For people, policy and Colorado politics
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We’ve been trying to get The Spot out the virtual door and for a day and a half now, but the political news just keeps happening or evolving.
Like Colorado’s election turnout. As Saja writes below, it’s at record levels, but we don’t know precisely where it will end up because the Associated Press estimates that 10% of votes haven’t been counted yet.
It has been an exciting week, and not only at the national level. Colorado voters did the near-unthinkable Tuesday when they agreed to get rid of the Gallagher Amendment, which had made residential property taxes among the lowest in the country. At the same time, though, asked if they wanted to pay less income tax, they responded with a “heck, yeah,” to that, too.
We have lots of deep dives coming your way, but below are a few nuggets to tide you over in the meantime.
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Have a question about the election? Submit it here and it’ll go straight to The Denver Post politics team.
Colorado’s wolf reintroduction initiative was headed for victory Thursday as opponents conceded defeat and backers hailed the precedent-setting shift of state voters directing their government for the first time to introduce an imperiled species. The outcome means “paws on the ground” by late 2023.
Capitol Diary • By Saja Hindi
Getting out the vote
There’s no doubt Colorado voters turned out in record numbers this election, with more than 3.3 million casting ballots — about 78.5% of all registered voters. In 2016, it was 74.3%.
It’s not quite the 80% or higher that state election director Judd Choate had anticipated — yet — but it does put Colorado in the top states for turnout among the voting eligible population, according to data from the United States Elections Project.
Among active registered voters, the Colorado Secretary of State’s Office reported turnout as 86.9%. In 2016, it was 86.7%.
“This year’s unprecedented voter turnout and political engagement gives me hope for the future, especially the next generation,” said Matt Lynn, spokesman for the Interfaith Alliance of Colorado.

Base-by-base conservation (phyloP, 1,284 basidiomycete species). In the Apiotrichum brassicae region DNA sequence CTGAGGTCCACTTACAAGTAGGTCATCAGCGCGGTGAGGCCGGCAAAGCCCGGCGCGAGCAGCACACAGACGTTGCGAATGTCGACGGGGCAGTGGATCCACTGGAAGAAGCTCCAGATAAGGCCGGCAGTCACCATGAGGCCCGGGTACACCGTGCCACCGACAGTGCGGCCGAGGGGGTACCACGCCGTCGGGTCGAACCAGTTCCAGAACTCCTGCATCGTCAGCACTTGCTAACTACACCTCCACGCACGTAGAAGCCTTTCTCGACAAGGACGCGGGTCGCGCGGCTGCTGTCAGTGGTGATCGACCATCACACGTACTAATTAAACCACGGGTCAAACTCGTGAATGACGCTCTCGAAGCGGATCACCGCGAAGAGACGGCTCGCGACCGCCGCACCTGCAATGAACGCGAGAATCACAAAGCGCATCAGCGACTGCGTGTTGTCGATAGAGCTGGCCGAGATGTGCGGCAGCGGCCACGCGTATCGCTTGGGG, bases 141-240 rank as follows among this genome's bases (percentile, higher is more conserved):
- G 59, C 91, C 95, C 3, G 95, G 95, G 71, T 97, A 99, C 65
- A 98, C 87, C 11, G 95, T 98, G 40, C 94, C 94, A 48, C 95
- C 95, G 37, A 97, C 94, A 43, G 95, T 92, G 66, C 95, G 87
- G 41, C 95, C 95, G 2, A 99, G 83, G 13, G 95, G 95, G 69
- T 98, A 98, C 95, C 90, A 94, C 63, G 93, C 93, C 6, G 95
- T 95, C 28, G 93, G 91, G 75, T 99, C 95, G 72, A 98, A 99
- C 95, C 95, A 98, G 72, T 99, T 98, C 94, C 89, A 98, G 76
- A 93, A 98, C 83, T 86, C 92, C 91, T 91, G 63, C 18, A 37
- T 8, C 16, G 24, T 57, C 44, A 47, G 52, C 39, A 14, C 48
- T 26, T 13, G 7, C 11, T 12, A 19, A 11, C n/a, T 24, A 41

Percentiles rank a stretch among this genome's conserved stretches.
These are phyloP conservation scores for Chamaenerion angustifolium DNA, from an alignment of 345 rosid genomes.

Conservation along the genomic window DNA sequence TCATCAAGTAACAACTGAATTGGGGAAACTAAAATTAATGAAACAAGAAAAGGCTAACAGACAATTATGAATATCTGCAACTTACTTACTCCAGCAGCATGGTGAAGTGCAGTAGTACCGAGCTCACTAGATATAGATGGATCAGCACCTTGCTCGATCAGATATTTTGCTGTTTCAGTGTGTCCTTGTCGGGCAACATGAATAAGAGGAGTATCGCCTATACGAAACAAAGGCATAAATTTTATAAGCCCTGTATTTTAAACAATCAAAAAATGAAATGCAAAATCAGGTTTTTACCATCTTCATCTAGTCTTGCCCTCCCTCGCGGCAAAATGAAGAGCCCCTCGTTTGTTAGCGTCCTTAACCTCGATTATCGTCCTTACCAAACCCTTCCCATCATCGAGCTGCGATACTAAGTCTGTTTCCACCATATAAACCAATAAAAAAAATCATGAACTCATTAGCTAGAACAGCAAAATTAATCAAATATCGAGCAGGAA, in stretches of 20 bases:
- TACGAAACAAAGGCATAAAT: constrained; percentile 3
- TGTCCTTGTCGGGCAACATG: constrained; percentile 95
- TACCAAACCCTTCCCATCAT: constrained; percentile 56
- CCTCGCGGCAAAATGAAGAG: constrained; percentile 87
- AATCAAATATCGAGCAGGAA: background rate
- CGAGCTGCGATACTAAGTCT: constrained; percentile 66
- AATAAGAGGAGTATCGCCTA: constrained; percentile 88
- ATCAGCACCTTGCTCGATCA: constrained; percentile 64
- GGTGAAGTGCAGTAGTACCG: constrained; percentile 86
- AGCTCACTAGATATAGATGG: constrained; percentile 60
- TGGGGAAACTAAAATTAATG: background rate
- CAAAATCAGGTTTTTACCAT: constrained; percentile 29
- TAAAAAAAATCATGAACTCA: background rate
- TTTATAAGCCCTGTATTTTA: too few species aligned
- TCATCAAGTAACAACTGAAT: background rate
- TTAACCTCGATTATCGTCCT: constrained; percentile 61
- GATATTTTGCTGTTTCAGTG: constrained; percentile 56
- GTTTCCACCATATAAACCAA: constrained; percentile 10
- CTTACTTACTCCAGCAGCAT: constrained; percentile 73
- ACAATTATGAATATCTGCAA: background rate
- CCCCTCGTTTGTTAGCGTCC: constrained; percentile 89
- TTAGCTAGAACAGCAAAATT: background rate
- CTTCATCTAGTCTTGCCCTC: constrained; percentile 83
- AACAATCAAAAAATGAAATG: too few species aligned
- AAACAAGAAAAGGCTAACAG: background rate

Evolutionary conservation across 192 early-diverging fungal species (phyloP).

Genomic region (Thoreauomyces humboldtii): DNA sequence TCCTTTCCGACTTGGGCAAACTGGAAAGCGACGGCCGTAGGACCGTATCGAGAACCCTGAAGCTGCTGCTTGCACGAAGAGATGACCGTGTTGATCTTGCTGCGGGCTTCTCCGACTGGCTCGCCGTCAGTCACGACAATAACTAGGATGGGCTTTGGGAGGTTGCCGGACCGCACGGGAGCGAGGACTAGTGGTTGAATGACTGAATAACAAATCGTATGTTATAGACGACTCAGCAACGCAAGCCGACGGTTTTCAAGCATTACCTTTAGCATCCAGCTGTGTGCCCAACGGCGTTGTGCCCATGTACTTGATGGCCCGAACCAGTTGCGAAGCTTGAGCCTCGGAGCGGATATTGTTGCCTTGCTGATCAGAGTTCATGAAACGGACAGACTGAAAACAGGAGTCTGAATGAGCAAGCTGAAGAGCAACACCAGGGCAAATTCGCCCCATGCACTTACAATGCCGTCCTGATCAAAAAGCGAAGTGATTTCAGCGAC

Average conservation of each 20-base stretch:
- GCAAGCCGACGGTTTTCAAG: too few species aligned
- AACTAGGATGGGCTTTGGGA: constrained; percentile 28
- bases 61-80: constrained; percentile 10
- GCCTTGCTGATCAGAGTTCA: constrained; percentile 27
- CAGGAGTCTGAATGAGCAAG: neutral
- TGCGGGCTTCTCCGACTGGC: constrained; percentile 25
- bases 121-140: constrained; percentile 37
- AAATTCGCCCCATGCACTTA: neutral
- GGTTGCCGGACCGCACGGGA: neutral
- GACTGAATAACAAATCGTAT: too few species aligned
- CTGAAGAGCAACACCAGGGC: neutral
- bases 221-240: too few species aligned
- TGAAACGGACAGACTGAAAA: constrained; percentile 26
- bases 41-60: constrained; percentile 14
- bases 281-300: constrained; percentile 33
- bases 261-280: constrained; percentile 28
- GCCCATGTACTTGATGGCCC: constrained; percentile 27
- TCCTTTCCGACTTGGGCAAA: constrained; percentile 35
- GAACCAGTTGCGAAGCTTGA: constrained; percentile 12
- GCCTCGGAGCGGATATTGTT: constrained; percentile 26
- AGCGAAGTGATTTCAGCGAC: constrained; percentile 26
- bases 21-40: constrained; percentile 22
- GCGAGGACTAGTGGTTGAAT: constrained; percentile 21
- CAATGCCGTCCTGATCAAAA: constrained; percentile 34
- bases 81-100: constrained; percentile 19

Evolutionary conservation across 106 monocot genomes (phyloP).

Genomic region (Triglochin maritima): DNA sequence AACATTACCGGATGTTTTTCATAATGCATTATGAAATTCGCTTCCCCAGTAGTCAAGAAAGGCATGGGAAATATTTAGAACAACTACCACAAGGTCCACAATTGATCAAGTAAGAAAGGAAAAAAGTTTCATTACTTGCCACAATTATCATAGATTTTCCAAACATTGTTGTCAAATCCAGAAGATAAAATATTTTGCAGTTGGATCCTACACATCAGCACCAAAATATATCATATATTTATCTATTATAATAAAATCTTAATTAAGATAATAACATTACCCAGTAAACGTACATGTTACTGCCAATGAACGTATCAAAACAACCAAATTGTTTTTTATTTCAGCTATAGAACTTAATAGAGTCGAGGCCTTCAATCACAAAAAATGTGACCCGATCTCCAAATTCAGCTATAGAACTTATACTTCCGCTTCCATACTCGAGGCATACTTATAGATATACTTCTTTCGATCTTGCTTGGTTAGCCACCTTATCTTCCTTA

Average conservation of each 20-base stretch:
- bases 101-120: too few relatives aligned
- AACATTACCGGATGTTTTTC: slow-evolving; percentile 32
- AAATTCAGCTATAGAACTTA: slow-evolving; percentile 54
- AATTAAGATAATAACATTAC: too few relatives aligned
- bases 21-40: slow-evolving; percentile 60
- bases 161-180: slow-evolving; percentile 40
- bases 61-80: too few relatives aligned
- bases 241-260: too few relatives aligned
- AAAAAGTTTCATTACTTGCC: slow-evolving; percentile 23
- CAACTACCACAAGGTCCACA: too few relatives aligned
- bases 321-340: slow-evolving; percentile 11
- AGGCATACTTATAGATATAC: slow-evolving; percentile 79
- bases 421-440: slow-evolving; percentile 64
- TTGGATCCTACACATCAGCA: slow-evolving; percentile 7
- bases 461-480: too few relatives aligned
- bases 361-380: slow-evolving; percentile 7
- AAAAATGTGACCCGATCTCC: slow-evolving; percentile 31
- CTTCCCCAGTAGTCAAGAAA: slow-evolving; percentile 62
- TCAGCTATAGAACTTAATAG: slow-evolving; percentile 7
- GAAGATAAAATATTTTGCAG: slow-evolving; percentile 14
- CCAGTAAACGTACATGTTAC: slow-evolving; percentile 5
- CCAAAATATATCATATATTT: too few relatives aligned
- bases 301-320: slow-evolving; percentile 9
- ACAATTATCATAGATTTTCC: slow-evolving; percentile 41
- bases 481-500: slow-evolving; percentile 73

The official ballot count is continuing with a couple of outstanding statehouse races and ballot issues, but unlike other states that are still counting ballots and trying to figure out Electoral College votes for president, Biden’s path to victory was clear. That’s, in part, credited to Colorado’s tried-and-true mail ballot system.
In the days leading up to Tuesday, Denver Post reporters spoke to Colorado voters about what drove them to the polls, and the majority cited the presidential election and the polarization around President Donald Trump. But Colorado’s ballot also had some drivers, too, including Proposition 115, the 22-week abortion ban that was defeated, and Proposition 113, the national popular vote, which passed.
Related: The latest Colorado election results.
Related: The Voter turnout charts.
Related: State Democratic lawmakers select their leaders.
#COpolitics news • By Justin Wingerter
Look west for Colorado’s new swing county
As the clock struck midnight Tuesday, just 17 votes stood between two Garfield County commission candidates. And in a different county commission race, a six-term incumbent was losing. Both of the Republicans ended up pulling off the wins, but by less than three percentage points each.
Republican Lauren Boebert lost in Garfield County, despite living there for half her life, owning a well-known restaurant there, having the endorsement of the county sheriff, and ultimately winning the 3rd Congressional District race. President Donald Trump also lost in the county, and Sen. Cory Gardner just barely won it.
There are long-term implications. Those county commission races were largely focused on oil and gas issues. The commission has been friendly to the industry; the challengers were not.
A microcosm, in other words, of Colorado’s energy politics.
ICYMI: Michael Bennet says he won’t be Joe Biden’s education secretary, if Biden wins.
Mile High Politics • By Conrad Swanson
A first step toward municipal broadband?
Voters in Denver were decisive in Tuesday’s election, but few issues produced as strong a result as Measure 2H, which had 83% support as of Thursday afternoon.
The measure, sponsored by City Councilman Paul Kashmann, would opt Denver out of a 2005 state law restricting governments from using tax dollars to build broadband networks. The move would allow the city to enter into a high-speed internet business, should city officials want to go in that direction.
While city officials haven’t said they want to launch a new city utility, now they have the option. Kashmann has said at the very least the move should give the city more leverage when negotiating with current broadband providers.
The result — though preliminary and unofficial — puts Denver in line with about 19 other municipalities that opted out of the same law in 2017. Those cities averaged an 83% approval margin, just like Denver.
Measure 2H drew no organized opposition, though internet providers said they opposed the move.
At the moment it appears they won’t have any new competition. City officials have said a full buildout of a municipal broadband system could take 10 years and cost $1 billion.
Never say never, though. Voters in Longmont and Fort Collins approved similar measures several years ago without a clear intention to start a municipal broadband company. But now both cities operate their own high-speed internet services that have been met with widespread acclaim.
More Denver election results
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